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A Resource Guide for Using Medicare's Enrollment Race and Ethnicity Data


The race and ethnicity data in Medicare's enrollment data have limitations, but can still be used in important health equity work if those limitations are recognized and accounted for during analysis.


Medicare is an essential part of the Nation's health care system, with 66 million people enrolled. The COVID-19 pandemic brought persistent disparities in health care access and outcomes to the forefront, including in the Medicare program. The Office of Inspector General (OIG) and the Centers for Medicare & Medicaid Services (CMS) have made advancing health equity a top priority. In order to address health disparities, it is important to assess them using accurate, complete, and comprehensive data. The results of these analyses can be used to tailor interventions aimed at improving disparities. The data can then be used to evaluate the efficacy of these interventions. Ultimately, success in advancing health equity hinges on a thorough understanding of the underlying data.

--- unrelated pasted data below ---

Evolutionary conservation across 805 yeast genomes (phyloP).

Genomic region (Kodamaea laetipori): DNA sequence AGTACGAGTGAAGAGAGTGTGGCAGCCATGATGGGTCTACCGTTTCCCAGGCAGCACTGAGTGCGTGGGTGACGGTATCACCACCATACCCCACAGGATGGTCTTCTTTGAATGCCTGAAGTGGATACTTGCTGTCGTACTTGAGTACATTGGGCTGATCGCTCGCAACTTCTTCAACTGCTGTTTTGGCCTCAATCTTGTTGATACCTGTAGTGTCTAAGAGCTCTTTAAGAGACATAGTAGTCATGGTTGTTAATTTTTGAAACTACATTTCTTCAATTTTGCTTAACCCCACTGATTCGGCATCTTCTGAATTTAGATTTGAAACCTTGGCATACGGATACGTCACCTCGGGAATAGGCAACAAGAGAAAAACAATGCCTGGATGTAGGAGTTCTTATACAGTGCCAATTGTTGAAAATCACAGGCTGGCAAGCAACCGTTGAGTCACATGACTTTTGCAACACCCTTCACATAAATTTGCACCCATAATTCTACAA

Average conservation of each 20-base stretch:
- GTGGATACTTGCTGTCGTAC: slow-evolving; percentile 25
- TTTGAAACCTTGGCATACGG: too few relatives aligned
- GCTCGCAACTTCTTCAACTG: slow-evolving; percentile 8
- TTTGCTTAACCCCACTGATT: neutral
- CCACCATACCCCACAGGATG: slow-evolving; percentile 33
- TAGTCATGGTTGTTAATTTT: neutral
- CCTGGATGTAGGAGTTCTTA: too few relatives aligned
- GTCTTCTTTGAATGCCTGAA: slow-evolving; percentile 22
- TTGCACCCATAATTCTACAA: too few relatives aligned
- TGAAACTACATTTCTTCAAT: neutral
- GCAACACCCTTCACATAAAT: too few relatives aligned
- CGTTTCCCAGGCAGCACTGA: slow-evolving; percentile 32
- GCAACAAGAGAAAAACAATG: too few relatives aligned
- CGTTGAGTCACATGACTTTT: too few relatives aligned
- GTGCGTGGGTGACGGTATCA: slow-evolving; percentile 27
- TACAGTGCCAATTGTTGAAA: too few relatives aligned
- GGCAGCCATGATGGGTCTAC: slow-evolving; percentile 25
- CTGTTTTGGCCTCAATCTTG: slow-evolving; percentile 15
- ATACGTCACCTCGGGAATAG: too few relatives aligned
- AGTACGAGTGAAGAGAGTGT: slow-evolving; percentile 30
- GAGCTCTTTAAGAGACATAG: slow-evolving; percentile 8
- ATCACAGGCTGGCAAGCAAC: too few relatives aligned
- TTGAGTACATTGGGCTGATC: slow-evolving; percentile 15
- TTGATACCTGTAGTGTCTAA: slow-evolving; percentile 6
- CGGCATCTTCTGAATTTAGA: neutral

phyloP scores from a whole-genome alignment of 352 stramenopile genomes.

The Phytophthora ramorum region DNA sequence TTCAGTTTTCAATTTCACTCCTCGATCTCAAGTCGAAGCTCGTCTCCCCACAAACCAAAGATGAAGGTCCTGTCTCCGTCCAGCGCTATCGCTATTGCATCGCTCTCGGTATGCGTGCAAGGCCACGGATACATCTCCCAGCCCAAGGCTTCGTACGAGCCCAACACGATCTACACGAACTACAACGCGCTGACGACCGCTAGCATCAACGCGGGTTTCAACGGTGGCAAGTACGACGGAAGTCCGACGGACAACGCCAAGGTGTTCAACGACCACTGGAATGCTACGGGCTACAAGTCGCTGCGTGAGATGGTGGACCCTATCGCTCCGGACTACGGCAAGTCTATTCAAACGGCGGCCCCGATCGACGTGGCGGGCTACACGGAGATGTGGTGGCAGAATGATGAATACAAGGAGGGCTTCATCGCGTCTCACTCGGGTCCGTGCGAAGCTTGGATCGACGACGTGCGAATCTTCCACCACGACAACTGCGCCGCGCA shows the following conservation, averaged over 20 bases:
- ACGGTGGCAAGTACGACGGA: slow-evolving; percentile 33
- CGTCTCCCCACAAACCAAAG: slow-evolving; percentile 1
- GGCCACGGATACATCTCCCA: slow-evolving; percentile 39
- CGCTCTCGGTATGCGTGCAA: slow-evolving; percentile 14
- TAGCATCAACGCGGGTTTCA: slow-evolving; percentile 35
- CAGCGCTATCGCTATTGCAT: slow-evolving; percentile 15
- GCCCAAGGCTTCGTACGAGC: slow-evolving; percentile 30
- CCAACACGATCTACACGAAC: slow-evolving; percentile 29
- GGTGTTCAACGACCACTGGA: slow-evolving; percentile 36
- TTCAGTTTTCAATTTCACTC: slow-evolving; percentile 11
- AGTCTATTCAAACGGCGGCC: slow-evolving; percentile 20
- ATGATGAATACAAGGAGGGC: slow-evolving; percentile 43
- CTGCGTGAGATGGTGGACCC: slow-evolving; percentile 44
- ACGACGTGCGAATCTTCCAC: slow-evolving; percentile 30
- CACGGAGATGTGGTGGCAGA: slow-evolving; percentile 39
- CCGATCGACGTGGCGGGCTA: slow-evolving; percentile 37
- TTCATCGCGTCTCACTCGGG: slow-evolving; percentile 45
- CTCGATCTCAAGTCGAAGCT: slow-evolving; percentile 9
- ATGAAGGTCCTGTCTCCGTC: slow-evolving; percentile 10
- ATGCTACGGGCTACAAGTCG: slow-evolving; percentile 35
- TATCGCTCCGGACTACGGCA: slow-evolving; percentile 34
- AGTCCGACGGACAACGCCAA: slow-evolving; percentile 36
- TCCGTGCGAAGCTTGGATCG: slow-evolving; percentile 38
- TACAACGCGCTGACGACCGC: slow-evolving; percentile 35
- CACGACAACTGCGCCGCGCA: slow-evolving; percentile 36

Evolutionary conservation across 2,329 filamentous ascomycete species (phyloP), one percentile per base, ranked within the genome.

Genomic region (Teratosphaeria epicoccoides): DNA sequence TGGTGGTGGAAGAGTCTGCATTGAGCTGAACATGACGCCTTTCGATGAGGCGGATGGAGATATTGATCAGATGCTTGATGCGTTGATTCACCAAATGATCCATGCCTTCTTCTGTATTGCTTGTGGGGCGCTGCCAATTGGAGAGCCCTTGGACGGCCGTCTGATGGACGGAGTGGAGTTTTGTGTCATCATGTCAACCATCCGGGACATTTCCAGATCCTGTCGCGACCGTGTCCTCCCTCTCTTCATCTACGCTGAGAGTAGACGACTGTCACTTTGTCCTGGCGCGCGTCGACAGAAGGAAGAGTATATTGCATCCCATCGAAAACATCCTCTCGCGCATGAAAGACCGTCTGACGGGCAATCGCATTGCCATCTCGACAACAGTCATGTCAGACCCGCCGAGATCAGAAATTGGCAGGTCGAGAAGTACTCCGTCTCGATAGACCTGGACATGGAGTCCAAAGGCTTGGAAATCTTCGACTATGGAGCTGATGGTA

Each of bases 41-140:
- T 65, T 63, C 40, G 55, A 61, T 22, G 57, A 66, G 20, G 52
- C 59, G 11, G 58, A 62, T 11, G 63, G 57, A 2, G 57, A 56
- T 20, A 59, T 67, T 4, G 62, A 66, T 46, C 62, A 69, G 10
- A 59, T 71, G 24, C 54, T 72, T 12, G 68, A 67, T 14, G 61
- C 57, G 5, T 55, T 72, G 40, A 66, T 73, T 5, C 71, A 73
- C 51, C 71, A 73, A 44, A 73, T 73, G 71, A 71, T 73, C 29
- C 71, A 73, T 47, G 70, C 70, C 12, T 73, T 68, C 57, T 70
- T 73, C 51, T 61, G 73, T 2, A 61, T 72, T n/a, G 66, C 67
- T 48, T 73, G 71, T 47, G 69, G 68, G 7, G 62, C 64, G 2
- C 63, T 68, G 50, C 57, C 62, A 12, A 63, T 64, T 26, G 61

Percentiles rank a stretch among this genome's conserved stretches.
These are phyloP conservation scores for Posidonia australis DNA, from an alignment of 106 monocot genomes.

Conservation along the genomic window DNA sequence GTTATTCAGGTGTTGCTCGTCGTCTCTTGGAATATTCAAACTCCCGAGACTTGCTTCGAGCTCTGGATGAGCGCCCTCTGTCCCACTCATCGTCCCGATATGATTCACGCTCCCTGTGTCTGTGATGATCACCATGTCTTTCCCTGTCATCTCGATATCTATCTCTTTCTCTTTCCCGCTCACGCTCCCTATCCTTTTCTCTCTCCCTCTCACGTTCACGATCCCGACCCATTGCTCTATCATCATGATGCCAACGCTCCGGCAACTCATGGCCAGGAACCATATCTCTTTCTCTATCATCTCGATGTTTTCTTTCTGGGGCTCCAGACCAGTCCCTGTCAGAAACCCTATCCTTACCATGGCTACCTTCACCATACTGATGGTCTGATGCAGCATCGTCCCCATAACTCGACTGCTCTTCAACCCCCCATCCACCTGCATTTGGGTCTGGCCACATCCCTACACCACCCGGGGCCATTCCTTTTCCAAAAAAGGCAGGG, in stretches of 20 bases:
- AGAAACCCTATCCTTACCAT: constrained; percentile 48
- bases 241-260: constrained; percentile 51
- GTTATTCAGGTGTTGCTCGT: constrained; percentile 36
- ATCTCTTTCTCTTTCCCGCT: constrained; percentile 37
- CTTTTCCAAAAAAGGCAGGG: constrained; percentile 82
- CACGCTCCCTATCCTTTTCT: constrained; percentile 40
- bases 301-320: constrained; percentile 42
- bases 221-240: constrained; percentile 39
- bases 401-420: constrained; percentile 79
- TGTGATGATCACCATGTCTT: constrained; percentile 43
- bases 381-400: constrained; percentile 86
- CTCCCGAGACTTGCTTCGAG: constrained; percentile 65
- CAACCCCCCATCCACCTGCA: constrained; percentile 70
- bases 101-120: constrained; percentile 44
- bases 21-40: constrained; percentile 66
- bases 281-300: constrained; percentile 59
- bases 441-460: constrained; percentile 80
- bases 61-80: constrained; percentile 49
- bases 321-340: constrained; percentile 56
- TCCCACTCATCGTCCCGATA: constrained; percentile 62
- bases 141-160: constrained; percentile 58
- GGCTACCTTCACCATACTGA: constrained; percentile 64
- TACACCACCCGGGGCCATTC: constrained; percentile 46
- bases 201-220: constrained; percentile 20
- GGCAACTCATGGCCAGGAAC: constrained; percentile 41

In June 2022, OIG issued a data brief, Inaccuracies in Medicare's Race and Ethnicity Data Hinder the Ability To Assess Health Disparities (OEI-02-21-00100), analyzing the quality of the race and ethnicity data for people enrolled in Medicare. That data brief makes constructive recommendations to CMS for improving the data.

As CMS works to implement these recommendations, improvements are expected to take several years to yield better data for health disparities research. Until then, the existing data remain a vital source for understanding one of the largest Federal programs and conducting health equity work.


This resource guide is a tool that provides practical information about the race and ethnicity data for people enrolled in Medicare. Specifically, using information derived from the prior data brief, it provides a concise, user-friendly explanation of the origins and limitations of Medicare's enrollment race and ethnicity data and offers considerations for the use of these data.

This guide is for public and private sector users of Medicare data, such as researchers, managed care organizations, Congress, and others, involved in health equity work.